This is what drives me nuts:
It would be unfair, though, to pick on the women who are in denial about aborting “defective” fetuses. At least 30 million American women have had abortions since the procedure was legalized, mostly for the kind of reasons that anti-abortion people dismiss as “convenience” – a number that amounts to about 40 percent of American women. Yet in a 2003 survey conducted by a pro-choice group, only 30 percent of women were unambivalently pro-choice, suggesting that there may be an appalling number of women who are willing to deny others the right that they once freely exercised themselves.
As readers around here know, this is an old theme of mine. Still, what Ehrenreich is saying is that women who’ve had abortions have no right to regret their abortions. Or, rather, they have no right to translate that regret into public policy into “ambiguous” policy preferences. In other words, once you’ve had an abortion you must remain “consistent” or un-hypocritical by endorsing abortion for others even if you think it was a mistake on your part.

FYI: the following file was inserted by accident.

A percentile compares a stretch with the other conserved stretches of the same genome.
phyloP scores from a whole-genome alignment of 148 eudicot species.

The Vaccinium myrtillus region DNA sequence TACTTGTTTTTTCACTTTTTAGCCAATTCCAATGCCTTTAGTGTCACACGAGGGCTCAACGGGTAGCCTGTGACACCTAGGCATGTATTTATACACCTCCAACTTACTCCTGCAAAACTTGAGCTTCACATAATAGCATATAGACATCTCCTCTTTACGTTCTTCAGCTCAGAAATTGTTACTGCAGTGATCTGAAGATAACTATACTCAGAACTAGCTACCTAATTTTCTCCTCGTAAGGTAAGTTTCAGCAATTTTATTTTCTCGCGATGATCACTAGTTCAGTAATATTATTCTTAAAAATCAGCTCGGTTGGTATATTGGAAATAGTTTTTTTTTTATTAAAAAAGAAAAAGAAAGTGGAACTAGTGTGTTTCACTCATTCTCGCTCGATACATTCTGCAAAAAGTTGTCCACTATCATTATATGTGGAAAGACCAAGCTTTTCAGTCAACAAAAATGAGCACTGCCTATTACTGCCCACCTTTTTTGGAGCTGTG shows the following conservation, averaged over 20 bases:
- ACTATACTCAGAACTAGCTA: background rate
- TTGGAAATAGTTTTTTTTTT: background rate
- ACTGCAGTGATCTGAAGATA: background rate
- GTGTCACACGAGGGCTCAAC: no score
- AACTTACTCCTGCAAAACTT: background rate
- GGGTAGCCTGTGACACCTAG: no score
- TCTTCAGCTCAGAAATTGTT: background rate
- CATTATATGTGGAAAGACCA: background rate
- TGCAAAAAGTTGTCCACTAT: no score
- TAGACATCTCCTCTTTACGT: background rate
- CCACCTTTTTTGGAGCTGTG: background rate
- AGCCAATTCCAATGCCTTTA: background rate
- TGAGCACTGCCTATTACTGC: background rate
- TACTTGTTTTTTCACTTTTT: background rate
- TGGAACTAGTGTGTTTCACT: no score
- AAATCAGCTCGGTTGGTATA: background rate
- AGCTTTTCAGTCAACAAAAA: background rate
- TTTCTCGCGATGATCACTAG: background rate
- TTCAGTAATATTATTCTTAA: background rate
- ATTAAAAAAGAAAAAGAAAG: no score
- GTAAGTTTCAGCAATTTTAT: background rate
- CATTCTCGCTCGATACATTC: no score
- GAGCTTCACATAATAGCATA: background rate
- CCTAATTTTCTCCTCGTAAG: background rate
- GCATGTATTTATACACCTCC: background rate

This is monumentally dishonest and more than a bit daft. Where else does Ehrenreich enforce this standard? Should racists stay racist? White people used to have the right to shout the n-word in the faces of black people. Does Ehrenreich — who I assume supports hate crimes laws — denounce former racists who would “deny others the right that they once freely exercised themselves”? Does a sexual harasser need to oppose sexual harassment laws lest he be counted as appalling in Ehrenreich’s eyes? Since OJ Simpson got away with two free murders, should he believe that everyone should?
Ehrenreich’s position is less of an argument than it is an attempt to bully women she deems disloyal.